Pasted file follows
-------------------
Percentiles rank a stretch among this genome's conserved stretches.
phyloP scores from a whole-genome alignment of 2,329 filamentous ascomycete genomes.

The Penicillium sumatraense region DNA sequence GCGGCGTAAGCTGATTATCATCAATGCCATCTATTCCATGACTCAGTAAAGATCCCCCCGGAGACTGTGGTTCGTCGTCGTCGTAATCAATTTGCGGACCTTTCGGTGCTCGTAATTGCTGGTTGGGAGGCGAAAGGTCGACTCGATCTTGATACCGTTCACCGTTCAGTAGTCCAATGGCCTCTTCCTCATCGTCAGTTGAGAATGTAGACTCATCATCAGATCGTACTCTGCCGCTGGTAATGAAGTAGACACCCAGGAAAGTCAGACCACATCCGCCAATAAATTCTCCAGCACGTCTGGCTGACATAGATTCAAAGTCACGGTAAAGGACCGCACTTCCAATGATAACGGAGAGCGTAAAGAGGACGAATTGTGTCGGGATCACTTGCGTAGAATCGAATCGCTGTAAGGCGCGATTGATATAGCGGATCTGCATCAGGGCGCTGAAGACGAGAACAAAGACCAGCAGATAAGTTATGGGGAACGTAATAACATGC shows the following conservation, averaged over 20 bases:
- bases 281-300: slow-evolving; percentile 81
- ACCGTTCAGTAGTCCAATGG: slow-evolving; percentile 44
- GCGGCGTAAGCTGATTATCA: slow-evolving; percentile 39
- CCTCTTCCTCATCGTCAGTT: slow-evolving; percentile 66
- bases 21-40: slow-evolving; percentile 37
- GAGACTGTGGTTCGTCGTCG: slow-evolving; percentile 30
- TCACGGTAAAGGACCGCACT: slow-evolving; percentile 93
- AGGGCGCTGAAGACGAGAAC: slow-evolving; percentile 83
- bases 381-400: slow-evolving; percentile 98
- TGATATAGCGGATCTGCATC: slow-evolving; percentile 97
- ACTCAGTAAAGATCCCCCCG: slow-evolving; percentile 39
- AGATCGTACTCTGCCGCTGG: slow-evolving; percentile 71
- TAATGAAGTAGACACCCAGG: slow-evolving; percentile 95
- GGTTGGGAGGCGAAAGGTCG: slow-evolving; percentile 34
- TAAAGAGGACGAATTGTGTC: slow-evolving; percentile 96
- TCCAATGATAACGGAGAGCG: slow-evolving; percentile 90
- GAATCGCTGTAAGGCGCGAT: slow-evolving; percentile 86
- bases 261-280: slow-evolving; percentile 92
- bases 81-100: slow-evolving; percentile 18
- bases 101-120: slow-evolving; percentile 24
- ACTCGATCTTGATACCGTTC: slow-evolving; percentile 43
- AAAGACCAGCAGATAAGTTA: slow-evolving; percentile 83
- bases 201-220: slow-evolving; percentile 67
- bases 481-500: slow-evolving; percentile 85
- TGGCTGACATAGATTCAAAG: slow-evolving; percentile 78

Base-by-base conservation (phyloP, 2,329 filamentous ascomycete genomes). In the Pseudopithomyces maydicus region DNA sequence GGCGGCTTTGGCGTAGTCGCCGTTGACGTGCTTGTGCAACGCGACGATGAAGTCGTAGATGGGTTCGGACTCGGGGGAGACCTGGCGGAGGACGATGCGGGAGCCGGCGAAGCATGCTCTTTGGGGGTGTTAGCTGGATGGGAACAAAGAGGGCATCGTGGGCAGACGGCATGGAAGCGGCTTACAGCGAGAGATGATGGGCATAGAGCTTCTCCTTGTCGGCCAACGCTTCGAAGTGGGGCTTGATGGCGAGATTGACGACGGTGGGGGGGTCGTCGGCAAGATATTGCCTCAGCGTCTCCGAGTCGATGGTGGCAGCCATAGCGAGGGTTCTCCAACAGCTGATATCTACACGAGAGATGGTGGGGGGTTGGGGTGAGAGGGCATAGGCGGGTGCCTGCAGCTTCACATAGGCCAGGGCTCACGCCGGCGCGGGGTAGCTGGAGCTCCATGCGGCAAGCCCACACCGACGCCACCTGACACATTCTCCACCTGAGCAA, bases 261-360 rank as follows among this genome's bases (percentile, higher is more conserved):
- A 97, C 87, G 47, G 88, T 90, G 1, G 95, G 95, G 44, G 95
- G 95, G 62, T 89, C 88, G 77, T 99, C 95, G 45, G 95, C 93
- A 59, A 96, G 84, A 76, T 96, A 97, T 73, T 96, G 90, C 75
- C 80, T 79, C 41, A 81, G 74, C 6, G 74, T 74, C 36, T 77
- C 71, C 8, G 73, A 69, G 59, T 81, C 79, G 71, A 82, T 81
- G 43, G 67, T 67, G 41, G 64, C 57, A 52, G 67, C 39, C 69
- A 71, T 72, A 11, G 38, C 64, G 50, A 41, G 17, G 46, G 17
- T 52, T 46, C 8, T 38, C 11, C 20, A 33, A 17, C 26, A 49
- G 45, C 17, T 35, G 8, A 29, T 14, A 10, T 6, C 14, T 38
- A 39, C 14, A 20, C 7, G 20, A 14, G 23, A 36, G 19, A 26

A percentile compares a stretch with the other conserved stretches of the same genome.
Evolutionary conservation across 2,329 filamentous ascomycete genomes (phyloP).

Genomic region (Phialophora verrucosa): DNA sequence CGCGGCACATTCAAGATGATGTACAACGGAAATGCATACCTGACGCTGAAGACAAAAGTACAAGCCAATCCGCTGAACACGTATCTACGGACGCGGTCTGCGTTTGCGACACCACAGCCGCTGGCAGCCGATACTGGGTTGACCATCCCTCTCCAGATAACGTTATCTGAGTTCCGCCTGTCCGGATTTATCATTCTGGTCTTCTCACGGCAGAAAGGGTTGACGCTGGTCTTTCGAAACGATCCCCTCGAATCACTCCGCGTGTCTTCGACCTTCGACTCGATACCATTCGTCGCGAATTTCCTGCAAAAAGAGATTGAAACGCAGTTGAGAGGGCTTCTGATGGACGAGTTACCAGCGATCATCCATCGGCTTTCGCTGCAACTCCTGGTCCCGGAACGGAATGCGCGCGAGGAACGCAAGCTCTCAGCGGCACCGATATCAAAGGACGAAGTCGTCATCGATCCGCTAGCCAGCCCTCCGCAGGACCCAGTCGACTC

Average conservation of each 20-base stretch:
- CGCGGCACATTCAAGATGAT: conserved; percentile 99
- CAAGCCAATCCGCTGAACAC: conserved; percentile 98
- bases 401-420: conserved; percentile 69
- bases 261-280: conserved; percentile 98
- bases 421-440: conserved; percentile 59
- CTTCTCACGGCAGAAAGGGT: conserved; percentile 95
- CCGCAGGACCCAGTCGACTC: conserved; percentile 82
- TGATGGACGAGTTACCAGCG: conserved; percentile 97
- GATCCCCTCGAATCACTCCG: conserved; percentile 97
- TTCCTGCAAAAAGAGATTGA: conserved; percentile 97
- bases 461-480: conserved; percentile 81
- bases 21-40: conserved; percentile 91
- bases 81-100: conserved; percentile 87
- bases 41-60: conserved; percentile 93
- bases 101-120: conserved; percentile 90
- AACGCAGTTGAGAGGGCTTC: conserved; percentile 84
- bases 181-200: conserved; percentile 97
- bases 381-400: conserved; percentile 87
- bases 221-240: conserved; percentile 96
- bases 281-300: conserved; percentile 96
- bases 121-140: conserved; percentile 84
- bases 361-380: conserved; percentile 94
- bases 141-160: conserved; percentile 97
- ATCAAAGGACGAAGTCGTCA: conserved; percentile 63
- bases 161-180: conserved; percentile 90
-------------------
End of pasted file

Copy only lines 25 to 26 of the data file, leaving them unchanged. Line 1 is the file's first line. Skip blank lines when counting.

- AAAGACCAGCAGATAAGTTA: slow-evolving; percentile 83
- bases 201-220: slow-evolving; percentile 67